We think we are being respectful and sparing someone’s feelings by dismissing or downplaying our own, but this can be a recipe for disaster: it’s often after we’ve pushed away our true feelings time and time again that they finally spill out in a dramatic and sometimes disrespectful way.

The best remedy for this? Making it an expectation in the relationship that you both can be trusted to handle and manage when the other brings you something hard like a change of heart or difficult feelings. Being in a committed relationship doesn’t mean that you shield each other from the hard stuff, it means you can face the hard stuff together.

Communication is key, and if this isn’t one of your strong suits in your relationship, brush up on those communication skills asap! You can always learn to be a better listener and communicator.

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Be Reasonable

When managing expectations in marriage, it’s important to recognize that your relationship won’t always be the most idealized form of committed partnership you had imagined or hoped for. Life is not a Hallmark movie. You won’t always be on the same page, and some days/weeks/months/years you might not even be sure you’re in the same book!  

Keep your expectations reasonable. Understand that conflict happens and it isn’t inherently dangerous to the relationship. As long as you two have healthy habits for managing conflict and recognize that it’s not one against the other, but rather you two against the issue, you’ll be just fine.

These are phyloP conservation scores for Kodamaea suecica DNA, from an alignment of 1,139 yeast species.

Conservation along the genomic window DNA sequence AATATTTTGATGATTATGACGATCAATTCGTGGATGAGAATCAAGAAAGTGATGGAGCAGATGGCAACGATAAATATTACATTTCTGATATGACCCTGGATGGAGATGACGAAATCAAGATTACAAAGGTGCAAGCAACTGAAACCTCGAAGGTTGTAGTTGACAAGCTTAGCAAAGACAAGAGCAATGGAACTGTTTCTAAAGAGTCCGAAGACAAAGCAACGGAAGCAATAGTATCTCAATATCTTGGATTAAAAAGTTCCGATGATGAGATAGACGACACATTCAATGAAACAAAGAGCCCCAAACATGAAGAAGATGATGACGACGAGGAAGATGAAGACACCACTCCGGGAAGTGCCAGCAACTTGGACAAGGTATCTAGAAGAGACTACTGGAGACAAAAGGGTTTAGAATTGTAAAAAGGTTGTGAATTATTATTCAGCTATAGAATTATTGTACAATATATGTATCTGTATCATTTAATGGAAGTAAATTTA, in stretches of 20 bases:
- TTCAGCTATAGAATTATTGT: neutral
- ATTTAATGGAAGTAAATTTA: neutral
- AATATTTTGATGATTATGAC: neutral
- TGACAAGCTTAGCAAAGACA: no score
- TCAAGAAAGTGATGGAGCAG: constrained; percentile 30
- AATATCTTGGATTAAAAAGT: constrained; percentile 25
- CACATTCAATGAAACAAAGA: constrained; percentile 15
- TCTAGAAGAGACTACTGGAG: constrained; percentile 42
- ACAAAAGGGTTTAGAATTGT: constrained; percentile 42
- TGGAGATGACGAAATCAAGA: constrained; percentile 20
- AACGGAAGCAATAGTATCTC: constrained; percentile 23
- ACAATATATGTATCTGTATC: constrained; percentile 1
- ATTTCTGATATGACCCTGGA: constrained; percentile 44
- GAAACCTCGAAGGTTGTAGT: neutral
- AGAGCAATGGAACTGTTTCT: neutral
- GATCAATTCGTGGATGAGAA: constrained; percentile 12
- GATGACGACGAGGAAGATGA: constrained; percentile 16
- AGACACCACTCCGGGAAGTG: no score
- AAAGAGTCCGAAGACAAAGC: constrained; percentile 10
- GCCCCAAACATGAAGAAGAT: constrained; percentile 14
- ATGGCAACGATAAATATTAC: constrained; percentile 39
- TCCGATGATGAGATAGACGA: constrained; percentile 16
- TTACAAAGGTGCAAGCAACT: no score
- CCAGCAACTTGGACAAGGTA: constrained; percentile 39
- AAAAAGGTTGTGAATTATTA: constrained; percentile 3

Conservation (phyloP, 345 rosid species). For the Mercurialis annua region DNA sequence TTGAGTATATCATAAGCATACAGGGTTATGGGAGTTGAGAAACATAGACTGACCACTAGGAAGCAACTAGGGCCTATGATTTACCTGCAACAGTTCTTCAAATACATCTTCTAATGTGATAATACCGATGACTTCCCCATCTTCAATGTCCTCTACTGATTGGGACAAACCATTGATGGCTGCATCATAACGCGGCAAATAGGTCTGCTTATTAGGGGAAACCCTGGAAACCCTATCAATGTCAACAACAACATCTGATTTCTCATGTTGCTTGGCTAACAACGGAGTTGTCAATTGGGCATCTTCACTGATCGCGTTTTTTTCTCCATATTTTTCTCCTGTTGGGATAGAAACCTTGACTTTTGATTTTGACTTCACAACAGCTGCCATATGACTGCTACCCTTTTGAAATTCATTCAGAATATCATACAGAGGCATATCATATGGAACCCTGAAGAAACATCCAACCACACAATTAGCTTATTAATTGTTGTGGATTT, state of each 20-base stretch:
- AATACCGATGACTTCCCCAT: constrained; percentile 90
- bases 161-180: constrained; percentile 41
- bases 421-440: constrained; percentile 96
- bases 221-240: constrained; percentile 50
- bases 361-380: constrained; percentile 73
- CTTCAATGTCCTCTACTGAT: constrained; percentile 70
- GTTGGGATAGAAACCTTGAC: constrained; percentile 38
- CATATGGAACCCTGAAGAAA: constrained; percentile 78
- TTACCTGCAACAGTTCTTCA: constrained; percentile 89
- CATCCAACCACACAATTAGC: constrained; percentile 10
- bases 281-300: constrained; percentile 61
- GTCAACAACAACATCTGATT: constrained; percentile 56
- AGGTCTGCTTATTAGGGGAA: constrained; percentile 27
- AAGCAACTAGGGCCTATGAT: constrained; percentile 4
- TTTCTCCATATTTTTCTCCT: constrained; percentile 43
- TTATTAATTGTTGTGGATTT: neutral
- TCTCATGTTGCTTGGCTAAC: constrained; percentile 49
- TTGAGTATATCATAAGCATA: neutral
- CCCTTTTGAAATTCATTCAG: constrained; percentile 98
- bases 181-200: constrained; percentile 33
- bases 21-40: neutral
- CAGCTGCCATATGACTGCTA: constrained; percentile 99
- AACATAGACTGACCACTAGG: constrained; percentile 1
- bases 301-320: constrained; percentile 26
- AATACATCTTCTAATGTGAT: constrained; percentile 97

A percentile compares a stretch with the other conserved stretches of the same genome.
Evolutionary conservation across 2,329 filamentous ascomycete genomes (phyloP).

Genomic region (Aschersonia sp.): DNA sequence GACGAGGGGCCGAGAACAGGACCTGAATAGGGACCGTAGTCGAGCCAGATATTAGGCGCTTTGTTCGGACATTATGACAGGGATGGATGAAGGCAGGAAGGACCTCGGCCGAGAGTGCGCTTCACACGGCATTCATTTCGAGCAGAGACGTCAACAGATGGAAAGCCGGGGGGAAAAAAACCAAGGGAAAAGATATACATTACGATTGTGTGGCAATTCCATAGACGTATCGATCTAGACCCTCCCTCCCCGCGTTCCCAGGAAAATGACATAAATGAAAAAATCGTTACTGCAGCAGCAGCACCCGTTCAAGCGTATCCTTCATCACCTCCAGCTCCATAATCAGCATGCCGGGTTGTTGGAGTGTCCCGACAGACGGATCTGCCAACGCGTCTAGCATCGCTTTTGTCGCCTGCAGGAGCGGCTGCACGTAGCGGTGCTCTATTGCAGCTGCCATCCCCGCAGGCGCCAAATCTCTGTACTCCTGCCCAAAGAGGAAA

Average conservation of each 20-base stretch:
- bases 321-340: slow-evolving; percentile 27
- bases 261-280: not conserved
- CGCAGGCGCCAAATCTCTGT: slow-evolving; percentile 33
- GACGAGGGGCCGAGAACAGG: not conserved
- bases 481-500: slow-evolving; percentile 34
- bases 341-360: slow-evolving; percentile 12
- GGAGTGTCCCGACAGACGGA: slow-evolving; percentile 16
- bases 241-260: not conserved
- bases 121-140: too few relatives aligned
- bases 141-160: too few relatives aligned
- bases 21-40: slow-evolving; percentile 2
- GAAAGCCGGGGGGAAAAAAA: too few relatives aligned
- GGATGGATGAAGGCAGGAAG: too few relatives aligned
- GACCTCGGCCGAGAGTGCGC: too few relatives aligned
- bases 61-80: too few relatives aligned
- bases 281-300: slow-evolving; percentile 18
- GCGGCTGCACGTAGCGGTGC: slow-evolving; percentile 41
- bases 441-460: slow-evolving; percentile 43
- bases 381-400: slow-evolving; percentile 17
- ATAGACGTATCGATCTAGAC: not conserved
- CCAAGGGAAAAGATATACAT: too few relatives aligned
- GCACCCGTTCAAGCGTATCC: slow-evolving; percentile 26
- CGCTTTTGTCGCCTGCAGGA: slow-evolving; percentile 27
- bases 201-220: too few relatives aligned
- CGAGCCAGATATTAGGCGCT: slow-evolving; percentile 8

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Be Flexible

Flexibility in a relationship – any relationship – is basically a superpower! We can’t control each other and we can’t control most external situations, but there is one thing we should always be in control of: ourselves. 

Your partner is going to frustrate you sometimes. They might fall short of your expectations, they might make choices that take you by surprise. The best way we can handle these moments is by staying flexible and trying to respond with curiosity rather than anger. 

This doesn’t mean asking “what on earth were you thinking?” This means adopting a genuine curiosity about how your partner came to this decision, and if you don’t understand it, ask them to help you understand it. You want them to bring you in on how they arrived to that decision, and by staying flexible and curious, you’ll set the stage for them to feel safe enough to do that.

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Be Prepared

One of the beautiful things about marriage or any committed relationship is knowing that you’ve got each other’s back, but it’s a good idea to have some kind of a guideline for how you two will handle life challenges.